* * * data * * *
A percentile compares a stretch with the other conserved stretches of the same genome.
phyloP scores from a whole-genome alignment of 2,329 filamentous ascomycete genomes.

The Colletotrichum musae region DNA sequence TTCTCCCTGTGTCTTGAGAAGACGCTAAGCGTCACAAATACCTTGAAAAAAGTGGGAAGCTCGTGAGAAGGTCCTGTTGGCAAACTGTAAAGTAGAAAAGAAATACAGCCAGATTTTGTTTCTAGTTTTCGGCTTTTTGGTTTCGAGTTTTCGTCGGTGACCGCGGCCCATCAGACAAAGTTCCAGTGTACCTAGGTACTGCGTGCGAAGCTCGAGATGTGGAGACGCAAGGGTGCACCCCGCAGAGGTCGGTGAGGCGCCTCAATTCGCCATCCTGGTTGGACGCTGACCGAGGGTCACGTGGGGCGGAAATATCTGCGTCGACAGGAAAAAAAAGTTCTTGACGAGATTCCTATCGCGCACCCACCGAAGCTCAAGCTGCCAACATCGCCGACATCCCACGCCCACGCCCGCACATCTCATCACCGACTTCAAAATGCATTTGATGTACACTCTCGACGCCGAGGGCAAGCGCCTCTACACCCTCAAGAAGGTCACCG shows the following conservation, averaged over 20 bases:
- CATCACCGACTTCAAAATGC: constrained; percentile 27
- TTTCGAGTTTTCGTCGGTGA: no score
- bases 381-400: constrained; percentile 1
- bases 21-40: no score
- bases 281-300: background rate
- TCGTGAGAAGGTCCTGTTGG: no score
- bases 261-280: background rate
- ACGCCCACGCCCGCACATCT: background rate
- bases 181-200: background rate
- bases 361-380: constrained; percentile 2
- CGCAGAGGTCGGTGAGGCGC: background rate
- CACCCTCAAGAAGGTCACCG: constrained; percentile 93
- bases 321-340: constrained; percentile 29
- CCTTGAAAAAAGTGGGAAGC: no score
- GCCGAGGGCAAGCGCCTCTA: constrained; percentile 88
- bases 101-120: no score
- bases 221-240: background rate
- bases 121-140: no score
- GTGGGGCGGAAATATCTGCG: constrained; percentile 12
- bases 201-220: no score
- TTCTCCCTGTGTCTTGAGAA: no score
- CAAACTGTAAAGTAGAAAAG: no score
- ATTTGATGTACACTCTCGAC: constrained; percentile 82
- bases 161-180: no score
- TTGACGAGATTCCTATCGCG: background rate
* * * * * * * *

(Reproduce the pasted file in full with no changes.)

A percentile compares a stretch with the other conserved stretches of the same genome.
phyloP scores from a whole-genome alignment of 2,329 filamentous ascomycete genomes.

The Colletotrichum musae region DNA sequence TTCTCCCTGTGTCTTGAGAAGACGCTAAGCGTCACAAATACCTTGAAAAAAGTGGGAAGCTCGTGAGAAGGTCCTGTTGGCAAACTGTAAAGTAGAAAAGAAATACAGCCAGATTTTGTTTCTAGTTTTCGGCTTTTTGGTTTCGAGTTTTCGTCGGTGACCGCGGCCCATCAGACAAAGTTCCAGTGTACCTAGGTACTGCGTGCGAAGCTCGAGATGTGGAGACGCAAGGGTGCACCCCGCAGAGGTCGGTGAGGCGCCTCAATTCGCCATCCTGGTTGGACGCTGACCGAGGGTCACGTGGGGCGGAAATATCTGCGTCGACAGGAAAAAAAAGTTCTTGACGAGATTCCTATCGCGCACCCACCGAAGCTCAAGCTGCCAACATCGCCGACATCCCACGCCCACGCCCGCACATCTCATCACCGACTTCAAAATGCATTTGATGTACACTCTCGACGCCGAGGGCAAGCGCCTCTACACCCTCAAGAAGGTCACCG shows the following conservation, averaged over 20 bases:
- CATCACCGACTTCAAAATGC: constrained; percentile 27
- TTTCGAGTTTTCGTCGGTGA: no score
- bases 381-400: constrained; percentile 1
- bases 21-40: no score
- bases 281-300: background rate
- TCGTGAGAAGGTCCTGTTGG: no score
- bases 261-280: background rate
- ACGCCCACGCCCGCACATCT: background rate
- bases 181-200: background rate
- bases 361-380: constrained; percentile 2
- CGCAGAGGTCGGTGAGGCGC: background rate
- CACCCTCAAGAAGGTCACCG: constrained; percentile 93
- bases 321-340: constrained; percentile 29
- CCTTGAAAAAAGTGGGAAGC: no score
- GCCGAGGGCAAGCGCCTCTA: constrained; percentile 88
- bases 101-120: no score
- bases 221-240: background rate
- bases 121-140: no score
- GTGGGGCGGAAATATCTGCG: constrained; percentile 12
- bases 201-220: no score
- TTCTCCCTGTGTCTTGAGAA: no score
- CAAACTGTAAAGTAGAAAAG: no score
- ATTTGATGTACACTCTCGAC: constrained; percentile 82
- bases 161-180: no score
- TTGACGAGATTCCTATCGCG: background rate